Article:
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Biology Laboratories: Are They Disappearing?

Are colleges dropping biology laboratories? Some people say yes, while others don't see it. Both sides agree, however, that economic factors could result in the demise of labs in some college biology courses. Paleobotanist Jeffrey Osborn, of the biology department at Truman State University in Kirksville, Mo., is a member of the Council on Undergraduate Research (CUR), a Washington, DC-based consultancy that conducts external reviews for biology departments. The results of these reviews are con

By | May 27, 2002

Are colleges dropping biology laboratories? Some people say yes, while others don't see it. Both sides agree, however, that economic factors could result in the demise of labs in some college biology courses.

Paleobotanist Jeffrey Osborn, of the biology department at Truman State University in Kirksville, Mo., is a member of the Council on Undergraduate Research (CUR), a Washington, DC-based consultancy that conducts external reviews for biology departments. The results of these reviews are confidential, though Osborn notes that some programs are reducing labs. But, Osborn admits that there are no statistics; the biological sciences do not have an accrediting organization similar to that of the American Chemical Society, which accredits undergraduate chemistry degree programs.

Geneticist Marvin Druger, chair of the department of science teaching and professor of biology at Syracuse University, Syracuse, NY, believes that the trend is for colleges dropping biology labs, though his university is not doing so. Druger is also president of the Society for College Science Teachers, and he is a long-time member of the National Science Teachers Association (NSTA). "I think there tends to be less laboratory teaching," says Druger. "When I was a college student, every course I took in biology had a laboratory, and now, I don't think that's the case."

Money Matters

Financial reasons are driving this trend. In departments that are dropping laboratories, says Osborn, "It's not a pedagogical issue, ... it largely has to do with resources." The biggest problem, he says, is the insufficient number of faculty or graduate teaching assistants necessary to teach laboratories. Gene Walton, a professor of biology at Tallahassee (Fla.) Community College, says that the school, which currently enrolls 14,000-15,000 students, dropped introductory biology labs more than 20 years ago. He notes, "It's just a facilities and staffing problem. We would have hundreds and hundreds of sections and no place to have them." He continues by asking, "Where are we going to put all these people and where are we going to hire 200 teaching assistants?"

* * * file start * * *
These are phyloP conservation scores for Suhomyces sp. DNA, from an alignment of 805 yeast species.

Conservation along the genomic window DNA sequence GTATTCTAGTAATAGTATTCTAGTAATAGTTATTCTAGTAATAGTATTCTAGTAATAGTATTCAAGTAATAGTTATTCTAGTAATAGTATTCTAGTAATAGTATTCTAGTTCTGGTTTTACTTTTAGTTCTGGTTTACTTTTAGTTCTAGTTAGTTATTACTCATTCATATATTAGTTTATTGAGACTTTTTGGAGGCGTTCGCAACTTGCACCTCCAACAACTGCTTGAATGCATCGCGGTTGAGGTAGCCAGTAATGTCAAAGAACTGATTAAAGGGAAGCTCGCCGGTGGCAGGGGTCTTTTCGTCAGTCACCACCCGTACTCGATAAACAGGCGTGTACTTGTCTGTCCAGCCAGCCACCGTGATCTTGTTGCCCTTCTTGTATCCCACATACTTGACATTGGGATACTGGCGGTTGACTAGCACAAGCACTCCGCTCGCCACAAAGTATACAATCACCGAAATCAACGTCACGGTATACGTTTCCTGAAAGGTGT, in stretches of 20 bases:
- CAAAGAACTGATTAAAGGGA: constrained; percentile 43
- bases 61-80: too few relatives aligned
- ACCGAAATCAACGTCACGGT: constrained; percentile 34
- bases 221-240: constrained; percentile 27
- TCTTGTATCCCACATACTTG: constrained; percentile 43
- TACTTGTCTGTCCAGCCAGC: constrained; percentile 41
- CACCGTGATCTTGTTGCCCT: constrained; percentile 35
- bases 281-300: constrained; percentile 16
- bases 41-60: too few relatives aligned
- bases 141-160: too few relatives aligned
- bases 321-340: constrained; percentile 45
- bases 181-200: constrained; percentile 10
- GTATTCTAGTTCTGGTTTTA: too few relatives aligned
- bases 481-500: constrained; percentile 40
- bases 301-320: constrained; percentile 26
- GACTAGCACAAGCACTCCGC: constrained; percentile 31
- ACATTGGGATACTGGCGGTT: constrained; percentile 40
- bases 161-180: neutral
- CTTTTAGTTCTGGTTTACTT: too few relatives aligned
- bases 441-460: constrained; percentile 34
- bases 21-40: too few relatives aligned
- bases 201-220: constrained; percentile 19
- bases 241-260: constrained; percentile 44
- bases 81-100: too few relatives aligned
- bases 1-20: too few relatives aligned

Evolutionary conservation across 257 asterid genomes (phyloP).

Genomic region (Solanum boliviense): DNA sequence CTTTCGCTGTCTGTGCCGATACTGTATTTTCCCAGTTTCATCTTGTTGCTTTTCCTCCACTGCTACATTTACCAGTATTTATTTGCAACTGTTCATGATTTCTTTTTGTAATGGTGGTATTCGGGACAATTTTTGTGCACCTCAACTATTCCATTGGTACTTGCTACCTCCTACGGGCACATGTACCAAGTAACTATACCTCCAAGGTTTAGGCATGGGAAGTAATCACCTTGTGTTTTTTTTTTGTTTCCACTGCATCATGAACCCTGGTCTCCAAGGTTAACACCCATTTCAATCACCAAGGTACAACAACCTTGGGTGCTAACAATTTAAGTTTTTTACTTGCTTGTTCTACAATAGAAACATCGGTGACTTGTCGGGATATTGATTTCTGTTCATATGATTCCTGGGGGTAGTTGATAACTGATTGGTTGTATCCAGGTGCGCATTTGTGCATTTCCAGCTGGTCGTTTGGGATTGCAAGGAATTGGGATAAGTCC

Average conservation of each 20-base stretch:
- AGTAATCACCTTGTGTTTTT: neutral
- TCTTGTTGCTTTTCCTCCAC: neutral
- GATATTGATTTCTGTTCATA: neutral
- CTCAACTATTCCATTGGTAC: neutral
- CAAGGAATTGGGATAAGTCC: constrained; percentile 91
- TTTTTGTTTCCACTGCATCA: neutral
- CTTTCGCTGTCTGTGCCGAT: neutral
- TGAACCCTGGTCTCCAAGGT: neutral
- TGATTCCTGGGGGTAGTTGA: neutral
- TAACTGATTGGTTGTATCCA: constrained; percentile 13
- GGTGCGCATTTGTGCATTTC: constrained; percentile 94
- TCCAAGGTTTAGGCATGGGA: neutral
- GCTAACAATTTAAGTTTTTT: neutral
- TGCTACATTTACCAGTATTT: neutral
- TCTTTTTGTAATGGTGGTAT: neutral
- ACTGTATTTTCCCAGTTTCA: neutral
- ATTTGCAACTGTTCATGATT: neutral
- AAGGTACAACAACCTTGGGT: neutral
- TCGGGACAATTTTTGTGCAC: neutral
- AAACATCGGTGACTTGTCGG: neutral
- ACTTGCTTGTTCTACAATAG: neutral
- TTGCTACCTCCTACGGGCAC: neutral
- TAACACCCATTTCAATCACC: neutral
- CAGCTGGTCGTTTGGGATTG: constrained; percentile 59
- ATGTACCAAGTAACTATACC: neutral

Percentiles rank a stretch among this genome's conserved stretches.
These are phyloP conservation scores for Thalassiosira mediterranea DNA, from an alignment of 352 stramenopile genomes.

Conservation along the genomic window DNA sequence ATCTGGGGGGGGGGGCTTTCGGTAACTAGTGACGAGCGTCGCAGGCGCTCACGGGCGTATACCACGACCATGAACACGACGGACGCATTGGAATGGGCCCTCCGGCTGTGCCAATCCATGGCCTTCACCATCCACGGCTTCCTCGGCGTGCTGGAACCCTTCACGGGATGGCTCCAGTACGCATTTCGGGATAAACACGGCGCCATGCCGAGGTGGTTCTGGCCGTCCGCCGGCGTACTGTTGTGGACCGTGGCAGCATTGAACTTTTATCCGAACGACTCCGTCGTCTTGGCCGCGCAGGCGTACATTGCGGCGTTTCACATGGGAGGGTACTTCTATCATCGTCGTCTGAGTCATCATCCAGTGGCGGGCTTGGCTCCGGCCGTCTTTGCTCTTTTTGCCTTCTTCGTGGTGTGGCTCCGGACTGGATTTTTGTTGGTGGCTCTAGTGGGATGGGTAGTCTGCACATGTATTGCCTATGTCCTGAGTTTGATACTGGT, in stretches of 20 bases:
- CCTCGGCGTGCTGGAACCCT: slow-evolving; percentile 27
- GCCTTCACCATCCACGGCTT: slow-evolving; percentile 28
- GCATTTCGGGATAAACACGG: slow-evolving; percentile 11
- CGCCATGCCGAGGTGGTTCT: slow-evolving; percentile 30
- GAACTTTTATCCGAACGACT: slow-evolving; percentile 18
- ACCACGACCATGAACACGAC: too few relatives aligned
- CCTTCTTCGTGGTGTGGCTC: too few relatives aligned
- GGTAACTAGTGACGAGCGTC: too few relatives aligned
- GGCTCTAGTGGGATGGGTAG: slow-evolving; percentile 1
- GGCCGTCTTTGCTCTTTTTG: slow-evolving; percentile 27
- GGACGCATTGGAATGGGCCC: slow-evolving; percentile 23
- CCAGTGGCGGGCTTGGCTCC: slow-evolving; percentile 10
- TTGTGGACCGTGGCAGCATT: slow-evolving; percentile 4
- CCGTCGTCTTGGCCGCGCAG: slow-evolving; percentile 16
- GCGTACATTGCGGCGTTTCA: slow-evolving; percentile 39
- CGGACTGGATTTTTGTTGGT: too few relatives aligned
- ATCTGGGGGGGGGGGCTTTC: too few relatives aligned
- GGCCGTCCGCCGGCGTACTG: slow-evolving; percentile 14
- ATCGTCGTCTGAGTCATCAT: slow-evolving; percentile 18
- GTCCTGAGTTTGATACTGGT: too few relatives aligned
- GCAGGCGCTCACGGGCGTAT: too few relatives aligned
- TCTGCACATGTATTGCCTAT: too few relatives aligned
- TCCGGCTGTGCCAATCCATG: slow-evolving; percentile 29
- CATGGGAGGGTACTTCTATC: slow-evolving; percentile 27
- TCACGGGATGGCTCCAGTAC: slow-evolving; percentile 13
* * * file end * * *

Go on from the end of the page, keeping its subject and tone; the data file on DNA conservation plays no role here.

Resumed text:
Courtesy of Edna Kaneshiro

Edna Kaneshiro

The problem, says microbiologist/cell physiologist Edna Kaneshiro of University of Cincinnati in Ohio, is the expense. She notes that laboratories using live organisms are especially expensive, compared to those using fossils or fixed, permanently mounted slides that do not need replacement each year. "If you're going to [run] a laboratory nowadays, you need electrophoresis equipment," says Druger. "There's modern technology you should be introducing into your laboratory; you need more than just the basic microscope." He further notes that because of the costs, administrators are not as keen about labs as a budget item.

Ann Lumsden, past president of the National Association of Biology Teachers (NABT), and a professor of biology at Florida State University in Tallahassee, recalls that a few years ago, two community college teachers approached her and requested that the NABT send a letter to their schools requesting that laboratories not be cut. "If [college administrations] cut funds, they cut physical education, music and art, and labs," says Lumsden.

Genomics researcher Jonathan Arnold is a professor of genetics and statistics at the University of Georgia in Athens, which is not cutting laboratories. He explains that the students' experimental laboratory costs about $200 per student per semester, but the school charges only $25 per student per semester. The government can subsidize laboratory costs for state universities, he explains. Increasing enrollments are putting additional pressures on laboratory courses. "I used to have 60 students in my introductory genetics class for juniors and seniors. Now I have 200," says Arnold.

From a professor's standpoint, remarks Druger, "it takes a lot of time and a lot of effort to do laboratory teaching," yet the professor is often given only one credit for the laboratory and three for the lecture. And, especially for untenured faculty, "the pressure is on publication and grants; in terms of tenure, the professor can't afford a lot of time to teach the laboratory," says Druger. On the other hand, comments Osborn, "I never heard any faculty member or department say, 'We stopped doing labs because we weren't getting credit for it.'"